DMA Insight: Channel Challenges Between Generations
25 Jan 2021
The most recent ‘Customer Engagement: How to win Trust and Loyalty’ report, sponsored by Collinson and dotdigital, investigated the channels chosen by brands to engage their customers. Looking at these figures through the prism of generations reveals both differences and similarities brands should be aware of when contacting customers.
Read on to find out the key differences in how customers prefer to receive marketing, which channels they find the most relevant, which ones they trust, and why.
Do preference and relevance align?
Email is, by far, the most popular channel to receive marketing messages from brands for all age groups – with 73% of consumers ranking it in their top two preferences.
However, there is a marked difference in this generationally. While email is the channel preferred most by Gen Z (45%), it is far less pronounced in comparison to other age groups. This figure may be influenced by a preference to receive brand content through other channels like social media (37%), video (25%), and even phone calls (19%).
Meanwhile, at the other end of the generational spectrum, ‘Baby-boomers’ prefer email (88%) and mail (52%) significantly more. This older group of consumers are also significantly less likely to find the marketing messages they receive through many of the channels asked about as ‘relevant’ – with just email (63%) on a par with other generations.
Interestingly, it is Millennials that are more likely to find marketing messages relevant more often across the channels asked about within this survey – equally as relevant as other generations or more so for every one of the channels. Unsurprisingly, Gen Z is more likely to report messages received via social media (56%) and video (59%) as relevant.
Is trust a more accurate preference driver?
In addition to relevance, the latest survey asked consumers about their level of trust in the marketing messages they receive via various channels.
Once again Millennials appear to be the most willing to trust marketing messages, having significantly higher or at least equal levels of confidence in all the channels asked about.
Equally, Baby-boomers appear to be less trusting across almost all channels, except messages received by mail (53%) or in face-to-face interactions (50%) – the latter is something all generations appear to have a high level of trust with. Meanwhile, Gen Z’s high trust in messages received by phone (44%) and video (56%) appears to go some way to explaining why these channels are significantly more preferred by this generational cohort.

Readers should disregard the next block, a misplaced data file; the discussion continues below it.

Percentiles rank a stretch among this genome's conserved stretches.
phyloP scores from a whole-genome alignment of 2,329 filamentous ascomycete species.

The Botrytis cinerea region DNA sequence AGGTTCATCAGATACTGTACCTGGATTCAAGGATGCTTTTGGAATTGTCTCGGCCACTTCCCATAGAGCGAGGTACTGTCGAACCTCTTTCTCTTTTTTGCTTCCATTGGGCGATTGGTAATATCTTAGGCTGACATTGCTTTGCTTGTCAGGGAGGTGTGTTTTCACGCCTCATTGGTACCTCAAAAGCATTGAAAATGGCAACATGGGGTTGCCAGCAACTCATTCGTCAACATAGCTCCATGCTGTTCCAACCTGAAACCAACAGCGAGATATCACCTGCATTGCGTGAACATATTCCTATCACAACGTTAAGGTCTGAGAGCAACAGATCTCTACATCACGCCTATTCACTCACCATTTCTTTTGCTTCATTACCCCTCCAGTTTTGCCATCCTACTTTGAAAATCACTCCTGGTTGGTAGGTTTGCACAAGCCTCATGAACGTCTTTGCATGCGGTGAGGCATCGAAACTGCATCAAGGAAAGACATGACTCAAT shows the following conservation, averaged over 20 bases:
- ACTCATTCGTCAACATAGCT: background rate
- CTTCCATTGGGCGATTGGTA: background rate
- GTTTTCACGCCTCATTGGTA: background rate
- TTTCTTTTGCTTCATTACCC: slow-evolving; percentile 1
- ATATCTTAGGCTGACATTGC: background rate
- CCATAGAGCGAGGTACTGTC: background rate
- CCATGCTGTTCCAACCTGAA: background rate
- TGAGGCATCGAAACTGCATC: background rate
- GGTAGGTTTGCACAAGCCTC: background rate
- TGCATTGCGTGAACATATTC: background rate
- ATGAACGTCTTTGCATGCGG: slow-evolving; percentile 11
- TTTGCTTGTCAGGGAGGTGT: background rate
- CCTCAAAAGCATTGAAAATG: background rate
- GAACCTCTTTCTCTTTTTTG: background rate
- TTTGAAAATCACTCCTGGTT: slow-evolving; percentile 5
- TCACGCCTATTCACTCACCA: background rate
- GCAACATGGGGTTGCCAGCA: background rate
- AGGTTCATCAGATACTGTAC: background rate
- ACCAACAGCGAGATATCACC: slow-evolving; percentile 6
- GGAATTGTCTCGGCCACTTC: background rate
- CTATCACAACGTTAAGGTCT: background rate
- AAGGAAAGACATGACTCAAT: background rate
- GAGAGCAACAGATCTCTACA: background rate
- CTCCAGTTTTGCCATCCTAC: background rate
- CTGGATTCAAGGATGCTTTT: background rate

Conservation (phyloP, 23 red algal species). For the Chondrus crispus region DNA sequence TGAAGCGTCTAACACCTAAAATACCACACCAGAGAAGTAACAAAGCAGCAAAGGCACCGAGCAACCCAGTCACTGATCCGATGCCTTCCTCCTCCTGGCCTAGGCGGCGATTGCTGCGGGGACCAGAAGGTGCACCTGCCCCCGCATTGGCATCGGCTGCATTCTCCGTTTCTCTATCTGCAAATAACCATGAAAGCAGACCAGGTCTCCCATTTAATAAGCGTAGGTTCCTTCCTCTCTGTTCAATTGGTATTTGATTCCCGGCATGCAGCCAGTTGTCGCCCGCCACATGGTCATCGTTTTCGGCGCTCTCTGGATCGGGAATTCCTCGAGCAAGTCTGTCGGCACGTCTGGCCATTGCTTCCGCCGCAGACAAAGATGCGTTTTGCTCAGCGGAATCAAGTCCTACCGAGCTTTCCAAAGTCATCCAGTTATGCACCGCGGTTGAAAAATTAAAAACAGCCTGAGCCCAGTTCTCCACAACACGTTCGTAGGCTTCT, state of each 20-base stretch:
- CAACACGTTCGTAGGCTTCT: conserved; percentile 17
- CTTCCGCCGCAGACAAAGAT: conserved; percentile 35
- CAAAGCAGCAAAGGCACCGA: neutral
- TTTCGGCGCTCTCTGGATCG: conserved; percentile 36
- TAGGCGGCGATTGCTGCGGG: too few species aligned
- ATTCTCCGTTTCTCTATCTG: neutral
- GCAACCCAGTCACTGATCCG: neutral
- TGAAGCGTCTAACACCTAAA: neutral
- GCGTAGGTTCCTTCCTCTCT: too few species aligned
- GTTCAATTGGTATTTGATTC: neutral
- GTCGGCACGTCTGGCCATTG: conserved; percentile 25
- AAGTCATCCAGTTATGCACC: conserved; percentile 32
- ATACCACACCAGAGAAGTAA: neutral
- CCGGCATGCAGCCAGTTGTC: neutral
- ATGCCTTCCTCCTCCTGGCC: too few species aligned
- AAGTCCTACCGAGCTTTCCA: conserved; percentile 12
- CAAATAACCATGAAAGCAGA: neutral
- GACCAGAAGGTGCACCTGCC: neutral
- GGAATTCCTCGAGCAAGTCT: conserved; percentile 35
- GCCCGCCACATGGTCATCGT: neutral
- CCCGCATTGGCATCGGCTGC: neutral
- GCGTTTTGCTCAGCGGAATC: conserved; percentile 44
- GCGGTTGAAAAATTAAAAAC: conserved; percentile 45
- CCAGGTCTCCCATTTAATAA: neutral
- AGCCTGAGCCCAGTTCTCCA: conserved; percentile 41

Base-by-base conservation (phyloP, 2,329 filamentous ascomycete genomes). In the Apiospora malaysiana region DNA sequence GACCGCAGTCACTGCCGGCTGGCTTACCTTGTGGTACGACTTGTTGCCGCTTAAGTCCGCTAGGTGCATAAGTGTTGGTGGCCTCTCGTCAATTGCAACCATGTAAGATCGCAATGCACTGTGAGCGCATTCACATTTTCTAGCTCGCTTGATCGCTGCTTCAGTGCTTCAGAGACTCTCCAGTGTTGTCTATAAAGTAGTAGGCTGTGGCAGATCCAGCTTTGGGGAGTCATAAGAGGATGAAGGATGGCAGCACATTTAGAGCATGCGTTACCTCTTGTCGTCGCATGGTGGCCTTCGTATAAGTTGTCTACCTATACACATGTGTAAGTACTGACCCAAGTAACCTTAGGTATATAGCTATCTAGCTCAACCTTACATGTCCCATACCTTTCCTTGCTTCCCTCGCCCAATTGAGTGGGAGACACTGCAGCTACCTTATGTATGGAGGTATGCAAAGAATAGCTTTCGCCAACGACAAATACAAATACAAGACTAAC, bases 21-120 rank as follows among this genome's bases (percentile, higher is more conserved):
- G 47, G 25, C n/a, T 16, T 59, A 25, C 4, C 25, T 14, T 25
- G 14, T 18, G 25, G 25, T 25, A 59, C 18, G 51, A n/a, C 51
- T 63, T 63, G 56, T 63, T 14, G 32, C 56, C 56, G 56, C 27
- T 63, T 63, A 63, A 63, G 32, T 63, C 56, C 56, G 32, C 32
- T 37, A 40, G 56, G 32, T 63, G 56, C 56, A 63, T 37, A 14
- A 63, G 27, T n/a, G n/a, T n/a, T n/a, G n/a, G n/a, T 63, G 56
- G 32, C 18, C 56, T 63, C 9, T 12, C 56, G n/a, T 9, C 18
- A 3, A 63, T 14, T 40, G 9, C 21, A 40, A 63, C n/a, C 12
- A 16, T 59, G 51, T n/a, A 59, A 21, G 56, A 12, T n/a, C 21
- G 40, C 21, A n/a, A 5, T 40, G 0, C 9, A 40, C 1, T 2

Relevance = Trust?
There appears to be a connection between generational channel preferences and the relative relevance or trust customers have in the messages they receive from brands. But does this translate to a relationship between relevance and trust?
By plotting the relative relevance and trust for each channel by generation, we can see that there is a clear relationship between the two. Meaning that as the relevance of a channel increases, seemingly so does the trust a customer has in it – and vice versa.
While we can’t be sure of the cause and which factor is driving which, the connection to channel preference surely makes a virtuous cycle whatever the direction of travel. It is, therefore, important that brands are aware of the benefits of building trust in marketing communications, as this may well help to drive relevance and preference.
Building Future Trust
In order to increase trust in marketing messages, specifically those from brands that consumers already use or might be aware of, there are remarkable similarities in many areas. All generations agree that referrals from friends or family (34%), customer review or testimonials (34%), and independent ratings (29%) help to build trust.
However, when it comes to brand reputation there is a marked decrease in Gen Z feeling this is important (25%). Similarly, Gen Z (19%) don’t feel simple to understand information is as important as Baby-boomers do (39%).
Baby-boomers also believe being addressed personally (33%) helps them to feel they can trust the brand and its marketing. Meanwhile, it’s Gen Z that are driving the growth in online influencer/vlogger (17%) and celebrity endorsement (12%) as they claim these help them trust brands.
While email still leads the way across generations, beyond this central channel there is a myriad of ways brands could engage customers.
The differences between the generations also highlight key shifts that brands should be aware of when planning their marketing campaigns. This analysis also highlights the potentially virtuous cycle of improving customers’ perception of trust, for example, on the preference and relevance for each channel.